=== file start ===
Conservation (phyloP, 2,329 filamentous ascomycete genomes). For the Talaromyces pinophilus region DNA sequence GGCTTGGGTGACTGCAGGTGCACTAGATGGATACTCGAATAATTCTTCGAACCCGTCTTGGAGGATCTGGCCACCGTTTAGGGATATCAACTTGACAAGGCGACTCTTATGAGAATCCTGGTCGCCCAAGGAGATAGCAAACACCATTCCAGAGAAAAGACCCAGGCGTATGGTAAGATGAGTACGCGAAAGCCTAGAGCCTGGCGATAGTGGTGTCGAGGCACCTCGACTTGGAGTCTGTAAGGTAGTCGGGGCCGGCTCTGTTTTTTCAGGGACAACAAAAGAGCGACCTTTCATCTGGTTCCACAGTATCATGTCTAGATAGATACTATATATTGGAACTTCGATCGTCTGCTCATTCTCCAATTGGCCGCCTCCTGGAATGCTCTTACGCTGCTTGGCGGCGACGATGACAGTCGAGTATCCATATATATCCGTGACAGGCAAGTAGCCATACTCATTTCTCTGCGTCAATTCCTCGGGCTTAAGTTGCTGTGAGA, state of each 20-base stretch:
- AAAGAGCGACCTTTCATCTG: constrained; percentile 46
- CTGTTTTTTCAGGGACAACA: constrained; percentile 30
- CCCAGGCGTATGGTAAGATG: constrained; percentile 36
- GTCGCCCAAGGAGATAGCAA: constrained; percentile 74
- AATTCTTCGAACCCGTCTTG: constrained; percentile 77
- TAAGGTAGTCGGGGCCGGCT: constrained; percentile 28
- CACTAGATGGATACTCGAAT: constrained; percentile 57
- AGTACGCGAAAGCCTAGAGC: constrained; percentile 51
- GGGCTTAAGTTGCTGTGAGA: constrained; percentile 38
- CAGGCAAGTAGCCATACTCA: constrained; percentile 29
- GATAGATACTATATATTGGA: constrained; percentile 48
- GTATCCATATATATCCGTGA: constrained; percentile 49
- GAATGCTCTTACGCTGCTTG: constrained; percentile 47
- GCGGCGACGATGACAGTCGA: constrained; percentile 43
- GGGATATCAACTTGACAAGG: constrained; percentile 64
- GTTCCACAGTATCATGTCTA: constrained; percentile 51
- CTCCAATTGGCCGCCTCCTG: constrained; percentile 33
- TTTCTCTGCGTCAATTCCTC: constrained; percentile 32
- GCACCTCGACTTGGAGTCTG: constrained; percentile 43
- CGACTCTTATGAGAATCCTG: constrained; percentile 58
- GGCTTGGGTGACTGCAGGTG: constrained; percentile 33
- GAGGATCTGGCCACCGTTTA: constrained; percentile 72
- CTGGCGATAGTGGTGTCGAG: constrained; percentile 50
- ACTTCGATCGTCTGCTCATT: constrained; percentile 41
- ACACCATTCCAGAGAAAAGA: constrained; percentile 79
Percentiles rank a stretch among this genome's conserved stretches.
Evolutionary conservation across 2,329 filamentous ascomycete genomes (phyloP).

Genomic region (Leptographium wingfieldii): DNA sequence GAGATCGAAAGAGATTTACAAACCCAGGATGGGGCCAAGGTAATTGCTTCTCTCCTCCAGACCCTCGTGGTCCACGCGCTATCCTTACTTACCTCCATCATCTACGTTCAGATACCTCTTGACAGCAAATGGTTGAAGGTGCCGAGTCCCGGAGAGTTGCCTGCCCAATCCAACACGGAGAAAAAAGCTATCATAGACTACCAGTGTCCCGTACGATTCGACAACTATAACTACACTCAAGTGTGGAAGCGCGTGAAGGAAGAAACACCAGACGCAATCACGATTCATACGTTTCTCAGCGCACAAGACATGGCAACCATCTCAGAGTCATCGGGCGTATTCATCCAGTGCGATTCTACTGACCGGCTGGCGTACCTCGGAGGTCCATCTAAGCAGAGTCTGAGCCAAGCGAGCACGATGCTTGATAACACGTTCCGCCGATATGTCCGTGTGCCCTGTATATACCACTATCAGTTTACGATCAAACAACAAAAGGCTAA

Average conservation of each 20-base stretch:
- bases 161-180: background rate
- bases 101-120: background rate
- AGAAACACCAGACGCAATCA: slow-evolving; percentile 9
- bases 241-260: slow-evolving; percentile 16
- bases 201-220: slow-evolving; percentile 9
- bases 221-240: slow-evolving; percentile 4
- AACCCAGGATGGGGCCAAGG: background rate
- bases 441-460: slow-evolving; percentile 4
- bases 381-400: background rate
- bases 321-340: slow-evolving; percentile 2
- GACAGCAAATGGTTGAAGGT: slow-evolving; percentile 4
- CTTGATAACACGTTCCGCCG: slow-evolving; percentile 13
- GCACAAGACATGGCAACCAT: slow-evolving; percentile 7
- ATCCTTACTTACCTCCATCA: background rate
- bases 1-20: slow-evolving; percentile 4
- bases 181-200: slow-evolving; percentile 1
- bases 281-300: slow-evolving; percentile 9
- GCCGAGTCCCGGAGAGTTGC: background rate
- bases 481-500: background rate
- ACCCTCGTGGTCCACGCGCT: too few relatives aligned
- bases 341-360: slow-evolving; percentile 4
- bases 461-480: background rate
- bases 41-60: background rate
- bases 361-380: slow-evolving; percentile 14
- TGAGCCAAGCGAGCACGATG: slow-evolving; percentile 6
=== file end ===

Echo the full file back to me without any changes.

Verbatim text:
Conservation (phyloP, 2,329 filamentous ascomycete genomes). For the Talaromyces pinophilus region DNA sequence GGCTTGGGTGACTGCAGGTGCACTAGATGGATACTCGAATAATTCTTCGAACCCGTCTTGGAGGATCTGGCCACCGTTTAGGGATATCAACTTGACAAGGCGACTCTTATGAGAATCCTGGTCGCCCAAGGAGATAGCAAACACCATTCCAGAGAAAAGACCCAGGCGTATGGTAAGATGAGTACGCGAAAGCCTAGAGCCTGGCGATAGTGGTGTCGAGGCACCTCGACTTGGAGTCTGTAAGGTAGTCGGGGCCGGCTCTGTTTTTTCAGGGACAACAAAAGAGCGACCTTTCATCTGGTTCCACAGTATCATGTCTAGATAGATACTATATATTGGAACTTCGATCGTCTGCTCATTCTCCAATTGGCCGCCTCCTGGAATGCTCTTACGCTGCTTGGCGGCGACGATGACAGTCGAGTATCCATATATATCCGTGACAGGCAAGTAGCCATACTCATTTCTCTGCGTCAATTCCTCGGGCTTAAGTTGCTGTGAGA, state of each 20-base stretch:
- AAAGAGCGACCTTTCATCTG: constrained; percentile 46
- CTGTTTTTTCAGGGACAACA: constrained; percentile 30
- CCCAGGCGTATGGTAAGATG: constrained; percentile 36
- GTCGCCCAAGGAGATAGCAA: constrained; percentile 74
- AATTCTTCGAACCCGTCTTG: constrained; percentile 77
- TAAGGTAGTCGGGGCCGGCT: constrained; percentile 28
- CACTAGATGGATACTCGAAT: constrained; percentile 57
- AGTACGCGAAAGCCTAGAGC: constrained; percentile 51
- GGGCTTAAGTTGCTGTGAGA: constrained; percentile 38
- CAGGCAAGTAGCCATACTCA: constrained; percentile 29
- GATAGATACTATATATTGGA: constrained; percentile 48
- GTATCCATATATATCCGTGA: constrained; percentile 49
- GAATGCTCTTACGCTGCTTG: constrained; percentile 47
- GCGGCGACGATGACAGTCGA: constrained; percentile 43
- GGGATATCAACTTGACAAGG: constrained; percentile 64
- GTTCCACAGTATCATGTCTA: constrained; percentile 51
- CTCCAATTGGCCGCCTCCTG: constrained; percentile 33
- TTTCTCTGCGTCAATTCCTC: constrained; percentile 32
- GCACCTCGACTTGGAGTCTG: constrained; percentile 43
- CGACTCTTATGAGAATCCTG: constrained; percentile 58
- GGCTTGGGTGACTGCAGGTG: constrained; percentile 33
- GAGGATCTGGCCACCGTTTA: constrained; percentile 72
- CTGGCGATAGTGGTGTCGAG: constrained; percentile 50
- ACTTCGATCGTCTGCTCATT: constrained; percentile 41
- ACACCATTCCAGAGAAAAGA: constrained; percentile 79
Percentiles rank a stretch among this genome's conserved stretches.
Evolutionary conservation across 2,329 filamentous ascomycete genomes (phyloP).

Genomic region (Leptographium wingfieldii): DNA sequence GAGATCGAAAGAGATTTACAAACCCAGGATGGGGCCAAGGTAATTGCTTCTCTCCTCCAGACCCTCGTGGTCCACGCGCTATCCTTACTTACCTCCATCATCTACGTTCAGATACCTCTTGACAGCAAATGGTTGAAGGTGCCGAGTCCCGGAGAGTTGCCTGCCCAATCCAACACGGAGAAAAAAGCTATCATAGACTACCAGTGTCCCGTACGATTCGACAACTATAACTACACTCAAGTGTGGAAGCGCGTGAAGGAAGAAACACCAGACGCAATCACGATTCATACGTTTCTCAGCGCACAAGACATGGCAACCATCTCAGAGTCATCGGGCGTATTCATCCAGTGCGATTCTACTGACCGGCTGGCGTACCTCGGAGGTCCATCTAAGCAGAGTCTGAGCCAAGCGAGCACGATGCTTGATAACACGTTCCGCCGATATGTCCGTGTGCCCTGTATATACCACTATCAGTTTACGATCAAACAACAAAAGGCTAA

Average conservation of each 20-base stretch:
- bases 161-180: background rate
- bases 101-120: background rate
- AGAAACACCAGACGCAATCA: slow-evolving; percentile 9
- bases 241-260: slow-evolving; percentile 16
- bases 201-220: slow-evolving; percentile 9
- bases 221-240: slow-evolving; percentile 4
- AACCCAGGATGGGGCCAAGG: background rate
- bases 441-460: slow-evolving; percentile 4
- bases 381-400: background rate
- bases 321-340: slow-evolving; percentile 2
- GACAGCAAATGGTTGAAGGT: slow-evolving; percentile 4
- CTTGATAACACGTTCCGCCG: slow-evolving; percentile 13
- GCACAAGACATGGCAACCAT: slow-evolving; percentile 7
- ATCCTTACTTACCTCCATCA: background rate
- bases 1-20: slow-evolving; percentile 4
- bases 181-200: slow-evolving; percentile 1
- bases 281-300: slow-evolving; percentile 9
- GCCGAGTCCCGGAGAGTTGC: background rate
- bases 481-500: background rate
- ACCCTCGTGGTCCACGCGCT: too few relatives aligned
- bases 341-360: slow-evolving; percentile 4
- bases 461-480: background rate
- bases 41-60: background rate
- bases 361-380: slow-evolving; percentile 14
- TGAGCCAAGCGAGCACGATG: slow-evolving; percentile 6